Who do you talk and interact with the most? Those closest and most important to you, right? And let me guess, you’ve had more than a few major bust ups, arguments, broken relationships and heartaches over the years, right? Not to mention communication breakdowns in dealing with family and friends or idiots at work. When has ‘Communication let you down’? How’s that working for you?
In this article, I’m using the terms ‘company’, ‘organisation’, ‘boardroom table’ etc. because it’s an easy context to use. But, don’t think the same principles aren’t relevant to you even if you’re not an executive. I could just as easily say ‘club’, ‘sports team’, ‘family’, or ‘dining/kitchen table’. So, read on…
A bold statement indeed! And I don’t mean just the ‘official’ conversations round the boardroom table or with customers and clients; I mean those in the lunch room, or at after work drinks down the pub; or the conversations that staff have with their friends and family about their work. If people are backstabbing, complaining, forcing opinions, ignoring others or just not understanding what in the company is going on; company (and family) culture starts to fester and die.
Even in today’s technology driven business world the need for clear, effective, creative, empathetic conversation is crucial for success. In fact, it might be even more important because of the faster pace, urgent deadlines and the need for instant responses which increases everyone’s stress. A recent report from Judith E. Glaser and Richard D. Glaser PhD in the Harvard Business Review (1) demonstrates how negative comments in the workplace affect us physically and mentally. Negative comments increase levels of the stress hormone cortisol which shuts down clear thinking and increases defensiveness and blame. It also lowers immune response and can cause serious illness over time. Staff at home sick costs you money, time and hassle. Positive comments and communications on the other hand increases oxytocin; a hormone essential for bonding, friendship, collaboration, trust and feeling good.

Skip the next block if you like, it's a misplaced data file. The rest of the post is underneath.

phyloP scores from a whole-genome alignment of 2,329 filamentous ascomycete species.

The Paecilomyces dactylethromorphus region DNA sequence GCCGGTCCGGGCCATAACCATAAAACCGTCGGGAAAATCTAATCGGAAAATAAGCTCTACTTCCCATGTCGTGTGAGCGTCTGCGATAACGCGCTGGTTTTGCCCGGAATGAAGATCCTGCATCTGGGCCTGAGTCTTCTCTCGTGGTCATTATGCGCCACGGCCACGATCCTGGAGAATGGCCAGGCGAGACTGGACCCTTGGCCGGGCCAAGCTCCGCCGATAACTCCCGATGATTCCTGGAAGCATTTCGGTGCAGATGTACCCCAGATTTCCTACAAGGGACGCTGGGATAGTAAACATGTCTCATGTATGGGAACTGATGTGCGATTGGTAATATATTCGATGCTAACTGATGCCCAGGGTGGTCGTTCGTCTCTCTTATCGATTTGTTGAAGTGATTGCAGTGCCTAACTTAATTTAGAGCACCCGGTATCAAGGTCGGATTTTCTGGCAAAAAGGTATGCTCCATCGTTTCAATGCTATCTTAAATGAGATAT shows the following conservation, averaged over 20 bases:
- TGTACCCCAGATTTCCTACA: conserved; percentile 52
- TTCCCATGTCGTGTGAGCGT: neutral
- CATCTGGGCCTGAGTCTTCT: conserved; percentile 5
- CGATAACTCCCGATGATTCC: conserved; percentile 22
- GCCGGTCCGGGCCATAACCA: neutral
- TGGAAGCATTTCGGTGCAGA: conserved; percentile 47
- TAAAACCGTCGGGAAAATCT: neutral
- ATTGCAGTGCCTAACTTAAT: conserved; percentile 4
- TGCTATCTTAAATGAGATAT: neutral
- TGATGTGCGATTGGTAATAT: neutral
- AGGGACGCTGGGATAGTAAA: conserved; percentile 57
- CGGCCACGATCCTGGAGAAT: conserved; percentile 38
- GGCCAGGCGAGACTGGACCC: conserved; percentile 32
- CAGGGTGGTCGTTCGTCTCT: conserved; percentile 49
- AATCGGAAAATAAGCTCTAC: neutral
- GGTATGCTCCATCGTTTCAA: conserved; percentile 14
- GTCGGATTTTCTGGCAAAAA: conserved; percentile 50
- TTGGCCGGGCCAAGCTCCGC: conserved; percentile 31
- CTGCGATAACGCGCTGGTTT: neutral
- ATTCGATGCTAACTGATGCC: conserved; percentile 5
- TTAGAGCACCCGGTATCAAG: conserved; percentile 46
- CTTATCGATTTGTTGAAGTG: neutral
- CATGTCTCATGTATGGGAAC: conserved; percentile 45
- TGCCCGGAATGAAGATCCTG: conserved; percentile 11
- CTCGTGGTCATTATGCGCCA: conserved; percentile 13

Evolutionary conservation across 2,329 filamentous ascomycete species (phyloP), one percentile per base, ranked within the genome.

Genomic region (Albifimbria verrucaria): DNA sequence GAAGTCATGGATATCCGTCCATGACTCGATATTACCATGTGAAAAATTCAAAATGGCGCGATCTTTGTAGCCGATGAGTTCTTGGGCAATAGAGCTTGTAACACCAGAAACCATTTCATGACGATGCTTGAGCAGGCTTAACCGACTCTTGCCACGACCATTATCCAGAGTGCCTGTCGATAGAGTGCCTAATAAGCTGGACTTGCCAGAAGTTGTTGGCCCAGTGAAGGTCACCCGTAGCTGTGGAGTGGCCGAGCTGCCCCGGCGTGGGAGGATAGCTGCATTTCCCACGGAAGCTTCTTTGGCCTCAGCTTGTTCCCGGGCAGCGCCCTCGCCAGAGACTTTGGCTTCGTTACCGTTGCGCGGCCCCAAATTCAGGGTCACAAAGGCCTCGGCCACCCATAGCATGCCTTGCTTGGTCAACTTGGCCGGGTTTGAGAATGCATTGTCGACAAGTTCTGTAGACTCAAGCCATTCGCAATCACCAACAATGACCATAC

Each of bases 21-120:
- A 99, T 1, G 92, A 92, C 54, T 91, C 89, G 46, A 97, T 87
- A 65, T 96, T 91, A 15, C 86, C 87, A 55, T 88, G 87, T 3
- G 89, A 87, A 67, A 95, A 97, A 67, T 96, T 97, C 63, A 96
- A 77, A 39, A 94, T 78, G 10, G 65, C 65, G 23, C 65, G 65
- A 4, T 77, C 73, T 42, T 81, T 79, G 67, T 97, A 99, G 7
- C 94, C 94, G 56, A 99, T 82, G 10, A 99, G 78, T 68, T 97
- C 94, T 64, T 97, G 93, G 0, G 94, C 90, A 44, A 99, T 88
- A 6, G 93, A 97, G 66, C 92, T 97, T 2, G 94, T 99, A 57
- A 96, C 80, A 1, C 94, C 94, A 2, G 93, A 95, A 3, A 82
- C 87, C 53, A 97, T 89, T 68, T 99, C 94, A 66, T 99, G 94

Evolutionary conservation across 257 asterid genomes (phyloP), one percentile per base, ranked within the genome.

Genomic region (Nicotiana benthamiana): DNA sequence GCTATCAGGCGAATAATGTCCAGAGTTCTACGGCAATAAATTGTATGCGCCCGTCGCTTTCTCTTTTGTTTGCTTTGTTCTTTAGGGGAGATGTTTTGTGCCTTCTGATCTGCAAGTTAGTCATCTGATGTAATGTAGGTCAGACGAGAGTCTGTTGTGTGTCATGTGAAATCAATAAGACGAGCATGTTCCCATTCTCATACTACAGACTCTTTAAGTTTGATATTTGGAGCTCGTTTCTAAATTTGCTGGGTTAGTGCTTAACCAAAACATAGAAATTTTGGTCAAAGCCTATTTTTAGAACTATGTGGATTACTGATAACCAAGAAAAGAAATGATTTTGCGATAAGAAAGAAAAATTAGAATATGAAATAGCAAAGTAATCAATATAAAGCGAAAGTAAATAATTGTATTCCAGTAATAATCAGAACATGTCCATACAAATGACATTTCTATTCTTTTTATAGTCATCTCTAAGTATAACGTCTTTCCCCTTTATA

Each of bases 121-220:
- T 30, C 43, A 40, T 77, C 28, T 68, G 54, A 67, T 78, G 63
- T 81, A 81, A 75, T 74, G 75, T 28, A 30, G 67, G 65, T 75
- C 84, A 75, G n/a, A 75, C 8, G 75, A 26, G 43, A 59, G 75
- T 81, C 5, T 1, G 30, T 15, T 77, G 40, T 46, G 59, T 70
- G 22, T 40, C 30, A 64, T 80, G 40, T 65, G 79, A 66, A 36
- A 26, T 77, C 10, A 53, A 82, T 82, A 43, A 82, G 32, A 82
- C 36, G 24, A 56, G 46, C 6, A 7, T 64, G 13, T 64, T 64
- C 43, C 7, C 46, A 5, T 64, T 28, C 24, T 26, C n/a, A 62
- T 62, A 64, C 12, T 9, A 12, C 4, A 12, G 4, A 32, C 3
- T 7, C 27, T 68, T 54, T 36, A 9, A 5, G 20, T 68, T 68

But effective communication goes waaay beyond just saying positive comments. The art of effective communication is in gaining and communicating understanding; being able to understand what others mean, and get your meaning across effectively. We all know that some people can be great at doing their job but seem unable to get their ideas across to others. When understanding is poor, frustration rises and conflicts can happen. Degrees of conflict arise anyway, in any context. In these situations effective communication skills become even more vital.
So how does effective communication happen? What are the variables? Well, obviously people are involved so ‘people skills’ are key. Gaining trust and building a good relationship is the start point. Do that and you become more liked and trusted. And that in turn forms the foundation for being more persuasive and influential. Other key variables are the effective use of your own language and being able to identify how others are using or misusing their language. You can now clarify for yourself – and them – their message.
When effective communication is adopted and used in an organisation (or family, or club, or team), everybody wins. Sick leave is reduced, people love their jobs and engagement increases. Staff-to-staff and staff-to-client interactions become more streamlined and harmonious as understanding and rapport increases. The overall culture of the company becomes much healthier and this can be reflected in the bottom line.
Effective communication skills are essential beyond the immediate confines of your office too; for sales and influencing clients and customers, and in negotiation with suppliers and partners. Effective communication is also essential in writing sales copy and recruitment ads.
When the quality of the conversations in the workplace are positive and supportive, when staff speak wonderfully and excitedly about their work to friends and family… the word spreads and your company gains a reputation in the marketplace that puts you ahead of competitors. And this is equally true in a personal sense, in personal and family life.
NLP is known by many as the most effective model of communication. Having learned it, it’s transformed every area of my life; it can for you too. At the time of this article I have a NLP Practitioner course starting soon. Email me for the full brochure; firstname.lastname@example.org
In the meantime, here’s a flashback just for fun… for those old enough to remember! Ah, takes me back! Enjoy.